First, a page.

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Columns

  • Why you need a social media will

     By most estimates, over half of adult Americans haven’t written a will stating how their assets should be distributed after death. Fewer still have bothered to appoint someone to make financial and health care decisions on their behalf should they become incapacitated. And now we can add another necessary, but probably overlooked legal document: a social media will.
    That’s right, in this age of email, password-protected accounts and social media sites like Facebook and LinkedIn, the U.S. Government, of all sources, recently pointed out why it’s important for people to leave instructions for how they want their online identities handled after death.

  • Virtute et Veritatem

    Did I ever tell you about my being one of the soldiers raising the flag over Iwo Jima?  Or that I received two silver stars?  And five purple hearts for being wounded in battle multiple times?  I was awarded the US Navy Cross, the US Air Force Distinguished Flying Cross, and I received the US Marine’s Medal of Honor for throwing myself on a grenade and saving the lives of my platoon.
    Oh yeah, I also defended the Alamo, fought in the Battle of Verdun, and led the charge up San Juan Hill.
    Well, maybe I’m stretching the truth a bit.  Okay, outright lying is more like it.  But I’ve got justice on my side!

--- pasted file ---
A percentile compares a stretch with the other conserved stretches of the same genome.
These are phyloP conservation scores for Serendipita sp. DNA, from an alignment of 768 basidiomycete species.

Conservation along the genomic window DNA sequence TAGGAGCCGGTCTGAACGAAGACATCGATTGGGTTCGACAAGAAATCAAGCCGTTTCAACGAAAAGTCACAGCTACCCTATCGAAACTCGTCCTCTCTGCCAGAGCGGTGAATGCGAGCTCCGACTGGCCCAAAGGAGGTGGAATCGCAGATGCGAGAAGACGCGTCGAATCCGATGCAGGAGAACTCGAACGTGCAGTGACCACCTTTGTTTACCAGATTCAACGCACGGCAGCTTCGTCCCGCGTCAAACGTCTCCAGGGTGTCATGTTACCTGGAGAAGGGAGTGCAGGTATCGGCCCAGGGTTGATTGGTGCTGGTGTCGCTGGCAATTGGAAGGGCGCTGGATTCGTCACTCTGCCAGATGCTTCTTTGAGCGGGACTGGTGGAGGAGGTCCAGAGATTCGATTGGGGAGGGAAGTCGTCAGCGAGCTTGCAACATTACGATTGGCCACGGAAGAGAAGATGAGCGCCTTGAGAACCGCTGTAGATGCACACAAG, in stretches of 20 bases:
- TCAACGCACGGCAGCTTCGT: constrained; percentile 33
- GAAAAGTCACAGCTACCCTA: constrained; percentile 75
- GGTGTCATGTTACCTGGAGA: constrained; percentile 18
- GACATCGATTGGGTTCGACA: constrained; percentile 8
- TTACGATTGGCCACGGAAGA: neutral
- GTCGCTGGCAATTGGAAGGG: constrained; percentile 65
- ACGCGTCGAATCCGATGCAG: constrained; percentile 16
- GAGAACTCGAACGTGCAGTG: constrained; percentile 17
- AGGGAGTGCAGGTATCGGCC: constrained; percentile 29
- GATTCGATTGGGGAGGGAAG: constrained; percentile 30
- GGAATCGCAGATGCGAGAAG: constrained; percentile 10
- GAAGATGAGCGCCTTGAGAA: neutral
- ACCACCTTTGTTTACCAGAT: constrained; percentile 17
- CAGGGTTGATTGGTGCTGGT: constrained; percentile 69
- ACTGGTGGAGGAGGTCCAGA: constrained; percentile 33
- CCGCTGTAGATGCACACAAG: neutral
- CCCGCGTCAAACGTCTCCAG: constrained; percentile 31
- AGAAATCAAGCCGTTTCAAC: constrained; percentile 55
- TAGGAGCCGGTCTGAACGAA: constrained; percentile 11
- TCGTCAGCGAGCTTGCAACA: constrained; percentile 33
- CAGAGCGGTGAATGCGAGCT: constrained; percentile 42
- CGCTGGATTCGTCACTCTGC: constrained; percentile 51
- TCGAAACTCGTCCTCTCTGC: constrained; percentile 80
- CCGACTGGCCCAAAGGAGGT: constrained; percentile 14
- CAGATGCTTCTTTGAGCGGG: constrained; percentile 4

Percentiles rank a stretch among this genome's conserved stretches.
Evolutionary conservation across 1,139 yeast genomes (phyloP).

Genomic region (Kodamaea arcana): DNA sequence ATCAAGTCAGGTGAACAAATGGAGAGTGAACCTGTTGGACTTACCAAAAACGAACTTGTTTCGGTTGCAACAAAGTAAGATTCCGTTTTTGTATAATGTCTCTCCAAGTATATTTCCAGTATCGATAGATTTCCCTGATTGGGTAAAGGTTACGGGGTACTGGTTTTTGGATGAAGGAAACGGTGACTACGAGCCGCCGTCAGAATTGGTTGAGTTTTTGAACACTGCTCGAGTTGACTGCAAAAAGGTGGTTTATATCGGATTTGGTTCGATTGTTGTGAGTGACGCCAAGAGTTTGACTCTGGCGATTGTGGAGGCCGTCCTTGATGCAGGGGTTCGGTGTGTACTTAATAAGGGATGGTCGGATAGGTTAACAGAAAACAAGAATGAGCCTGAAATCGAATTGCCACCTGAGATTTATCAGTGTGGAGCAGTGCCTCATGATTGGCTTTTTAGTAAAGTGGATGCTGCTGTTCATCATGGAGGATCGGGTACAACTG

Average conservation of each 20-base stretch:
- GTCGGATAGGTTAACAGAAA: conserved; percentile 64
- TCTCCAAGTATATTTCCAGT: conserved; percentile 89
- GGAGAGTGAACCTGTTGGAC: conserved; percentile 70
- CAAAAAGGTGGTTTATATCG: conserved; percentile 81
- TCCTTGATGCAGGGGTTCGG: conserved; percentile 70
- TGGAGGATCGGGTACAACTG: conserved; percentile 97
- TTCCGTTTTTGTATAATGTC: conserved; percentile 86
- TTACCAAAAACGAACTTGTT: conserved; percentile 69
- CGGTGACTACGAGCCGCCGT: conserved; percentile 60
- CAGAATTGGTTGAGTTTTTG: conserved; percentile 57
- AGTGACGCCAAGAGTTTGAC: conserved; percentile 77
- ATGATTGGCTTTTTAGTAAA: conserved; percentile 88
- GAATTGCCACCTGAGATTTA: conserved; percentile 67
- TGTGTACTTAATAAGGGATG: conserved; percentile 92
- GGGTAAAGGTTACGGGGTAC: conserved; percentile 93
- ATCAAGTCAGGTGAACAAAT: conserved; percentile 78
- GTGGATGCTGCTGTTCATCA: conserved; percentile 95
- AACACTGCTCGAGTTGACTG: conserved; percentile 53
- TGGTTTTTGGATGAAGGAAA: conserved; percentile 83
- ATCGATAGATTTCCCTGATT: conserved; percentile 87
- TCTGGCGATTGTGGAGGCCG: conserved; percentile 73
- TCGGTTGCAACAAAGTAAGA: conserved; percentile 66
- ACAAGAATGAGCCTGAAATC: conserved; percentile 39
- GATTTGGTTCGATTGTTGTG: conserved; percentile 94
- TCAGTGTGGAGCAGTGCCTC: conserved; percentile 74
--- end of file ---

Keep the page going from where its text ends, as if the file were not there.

Or more accurately, Justices.

  • Gov's plan on health insurance

    Just two days before the U.S. Supreme Court affirmed the constitutionality of President Obama’s  health care law, Gov. Susana Martinez’s administration in Santa Fe announced the creation of a task force charged with developing a state health insurance exchange.
    One of the major features of that law, known as the Affordable Care Act, is that each state must institute health insurance exchanges by 2014 for the purpose of insuring a competitive insurance marketplace in the state, offering choices in health plans and assisting consumers in understanding the insurance options available to them.

  • Medicaid debate rises to forefront

    I attended a Medicaid conference in Washington, D.C. on June 27 and 28.  The non-partisan Council of State Governments organized the conference for state legislators to address ongoing growth in Medicaid costs and expected changes in Medicaid programs.  
    This is the first of two columns on Medicaid.  This column discusses the current program.  The next column will discuss Medicaid’s future in New Mexico.  The June 28 PPACA decision by the Supreme Court makes these issues even more timely and important.

  • Right to work right for state

    New Mexico, along with much of the country, still struggles to recover from a recession that began more than four years ago. While the state has benefited from the recent energy boom, states like New Mexico have struggled to cope with the employment consequences of the recession. In response, policy makers have tended to focus on fiscal policies such as tax cuts and “stimulus spending” rather than market structural solutions.

  • What the primary election tells us

    An old saying reminds us that it’s generally a bad idea to preach sermons on attendance.